You compare the original handwritten Sequoyan syllables by tracing the glyphs and layering the various shapes on top of each other to show their relationships by form. What led you to this?
I wanted to trace the visual lineage of the glyphs. How did they move from longhand to shorthand? What aspects were retained? How might their visual lineage help users remember the 86 characters, when on the face of it, the print seemed so different from the script? It was that mystery of how it was learned so dang quickly and how there was no lag in reading and writing rates after it moved to print. But if to the English speaking/writing eye these characters were so different, why was there no lag in reading and writing rates among Cherokee? So many mysteries to this system and that was one of them.
You write about the evolution of the writing system and discuss how in the finalized version of the syllabary, not all syllables were included, notably the mv syllable. In the book, mv is represented as “Ꮐ.” It was my understanding that that is the nah syllable (represented in the Unicode chart as 13C0/nah). Could you clarify this?
That was me trying to find an English character for mv that was close to the print. Because mv was never put into print, I went for something that looked similar to the one I saw in his original list.
You tie the idea of peoplehood to the Cherokee writing system. Do you think the course of Cherokee history would have changed had Sequoyah not developed the system?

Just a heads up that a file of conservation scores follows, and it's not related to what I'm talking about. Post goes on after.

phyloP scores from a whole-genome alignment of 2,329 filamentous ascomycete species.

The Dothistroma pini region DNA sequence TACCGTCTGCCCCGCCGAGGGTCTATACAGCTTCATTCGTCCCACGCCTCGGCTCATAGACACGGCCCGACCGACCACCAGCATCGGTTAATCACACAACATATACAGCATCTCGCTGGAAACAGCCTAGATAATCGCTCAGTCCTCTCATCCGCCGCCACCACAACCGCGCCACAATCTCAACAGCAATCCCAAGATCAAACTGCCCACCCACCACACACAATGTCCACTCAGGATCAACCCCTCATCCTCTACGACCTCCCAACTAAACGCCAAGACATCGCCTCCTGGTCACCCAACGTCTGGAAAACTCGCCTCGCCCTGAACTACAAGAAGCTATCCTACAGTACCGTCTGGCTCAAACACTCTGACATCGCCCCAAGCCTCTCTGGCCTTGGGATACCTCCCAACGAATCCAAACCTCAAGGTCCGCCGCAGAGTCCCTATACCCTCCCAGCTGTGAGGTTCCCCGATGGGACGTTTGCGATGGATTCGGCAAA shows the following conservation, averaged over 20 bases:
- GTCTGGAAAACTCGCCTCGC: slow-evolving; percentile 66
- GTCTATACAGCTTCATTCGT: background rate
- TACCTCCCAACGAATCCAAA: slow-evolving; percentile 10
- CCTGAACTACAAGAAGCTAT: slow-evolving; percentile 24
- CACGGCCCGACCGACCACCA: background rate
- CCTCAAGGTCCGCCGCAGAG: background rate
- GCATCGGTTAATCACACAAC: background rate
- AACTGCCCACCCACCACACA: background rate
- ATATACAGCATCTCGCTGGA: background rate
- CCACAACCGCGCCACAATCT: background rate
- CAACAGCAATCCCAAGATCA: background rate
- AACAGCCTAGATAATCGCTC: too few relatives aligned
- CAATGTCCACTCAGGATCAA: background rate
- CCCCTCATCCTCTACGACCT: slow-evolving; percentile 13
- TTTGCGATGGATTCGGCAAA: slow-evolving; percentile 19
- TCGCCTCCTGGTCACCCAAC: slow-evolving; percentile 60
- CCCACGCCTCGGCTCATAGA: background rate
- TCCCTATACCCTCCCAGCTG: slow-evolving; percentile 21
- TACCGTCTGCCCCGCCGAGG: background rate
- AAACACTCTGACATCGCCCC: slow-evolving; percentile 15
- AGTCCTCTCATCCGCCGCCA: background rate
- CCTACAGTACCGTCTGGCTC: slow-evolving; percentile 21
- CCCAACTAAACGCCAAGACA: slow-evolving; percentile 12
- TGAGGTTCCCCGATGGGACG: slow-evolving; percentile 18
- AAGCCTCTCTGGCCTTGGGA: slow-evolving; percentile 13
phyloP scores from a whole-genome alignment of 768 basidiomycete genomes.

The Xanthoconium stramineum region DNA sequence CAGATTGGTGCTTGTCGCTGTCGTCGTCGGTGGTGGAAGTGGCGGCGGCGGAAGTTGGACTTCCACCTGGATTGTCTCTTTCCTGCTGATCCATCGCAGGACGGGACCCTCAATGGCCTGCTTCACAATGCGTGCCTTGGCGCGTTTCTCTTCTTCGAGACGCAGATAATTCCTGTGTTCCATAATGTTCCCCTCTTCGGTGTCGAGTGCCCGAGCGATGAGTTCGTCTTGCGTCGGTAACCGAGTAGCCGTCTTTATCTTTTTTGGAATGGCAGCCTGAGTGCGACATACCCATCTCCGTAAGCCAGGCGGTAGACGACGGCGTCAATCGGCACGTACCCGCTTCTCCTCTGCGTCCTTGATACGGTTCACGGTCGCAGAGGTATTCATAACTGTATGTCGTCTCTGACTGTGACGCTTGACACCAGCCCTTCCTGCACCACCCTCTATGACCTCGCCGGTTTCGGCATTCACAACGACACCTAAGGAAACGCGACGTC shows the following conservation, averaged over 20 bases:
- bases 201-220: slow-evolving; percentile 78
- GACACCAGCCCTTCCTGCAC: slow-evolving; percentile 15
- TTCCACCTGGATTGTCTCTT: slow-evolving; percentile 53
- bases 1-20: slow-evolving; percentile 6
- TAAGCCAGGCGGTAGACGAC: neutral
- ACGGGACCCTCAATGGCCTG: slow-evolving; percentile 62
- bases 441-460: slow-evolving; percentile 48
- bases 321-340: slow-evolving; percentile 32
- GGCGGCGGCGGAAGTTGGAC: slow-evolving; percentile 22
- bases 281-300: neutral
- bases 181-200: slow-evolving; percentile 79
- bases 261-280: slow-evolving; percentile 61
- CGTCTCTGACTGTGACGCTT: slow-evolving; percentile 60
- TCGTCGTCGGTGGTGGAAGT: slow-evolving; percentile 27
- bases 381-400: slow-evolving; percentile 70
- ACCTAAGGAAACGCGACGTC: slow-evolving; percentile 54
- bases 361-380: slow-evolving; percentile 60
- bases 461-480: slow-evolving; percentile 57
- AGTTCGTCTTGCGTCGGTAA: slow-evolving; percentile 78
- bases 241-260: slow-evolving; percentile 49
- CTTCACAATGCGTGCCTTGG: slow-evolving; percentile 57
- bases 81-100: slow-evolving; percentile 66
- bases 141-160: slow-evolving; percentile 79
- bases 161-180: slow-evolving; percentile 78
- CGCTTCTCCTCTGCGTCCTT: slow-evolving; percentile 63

I think there’s a tremendous body of Cherokee reading materials, a legacy left, that his writing system enabled early on for our tribe. It surely had symbolic capital for the tribe as well, at a time when there were great pressures upon us to be “civilized.” It still makes more of our language available to us both in terms of the artifacts and the ways we can gather meaningfulness from these. We would have lost these things and more, but I am also quite certain that we would have persevered as a people, Sequoyan or not. So yes and no.
How do you see the development of the writing system in the digital era? Do you foresee another major evolution as large as the jump from handwriting to the printing press?
Oh yes, even more now. The digital makes possible the close unification of sound, place, action, image and Sequoyan. So many of the terrific materials that the immersion school teachers that you [Boney], Joseph [Erb], and Jeff [Edwards, all of whom work for Cherokee Nation Education Services], as well as Ed Fields, Sue Thompson, Durbin Feeling and the Language Consortium team at the CN, and the faculty at [Northeastern State University] have developed can be and are disseminated through digital means.
The thing is that now Cherokee can be learned in immersion styles. Also, the digital opens up all new practices, purposes and audiences for using Cherokee: Facebook pages, online resources like the Cherokee New Testament translation project, apps, YouTube videos. It’s an exciting time for the digital era.
Still though, some things trouble me. Ed was telling our class how he used to go into town and hear Cherokee spoken in the shops and on the streets, but not so much anymore. Every word we say though—every ᏩᏙ (wa-do/thank you), ᎣᏏᏲ (o-si-yo/hello), ᏙᎾᏓᎪᎲᎢ (do-na-da-go-hv-i/until we see each other again)—every word matters. I wish we could encourage and hold each other as we take more risks to utter the words that help make us who we are.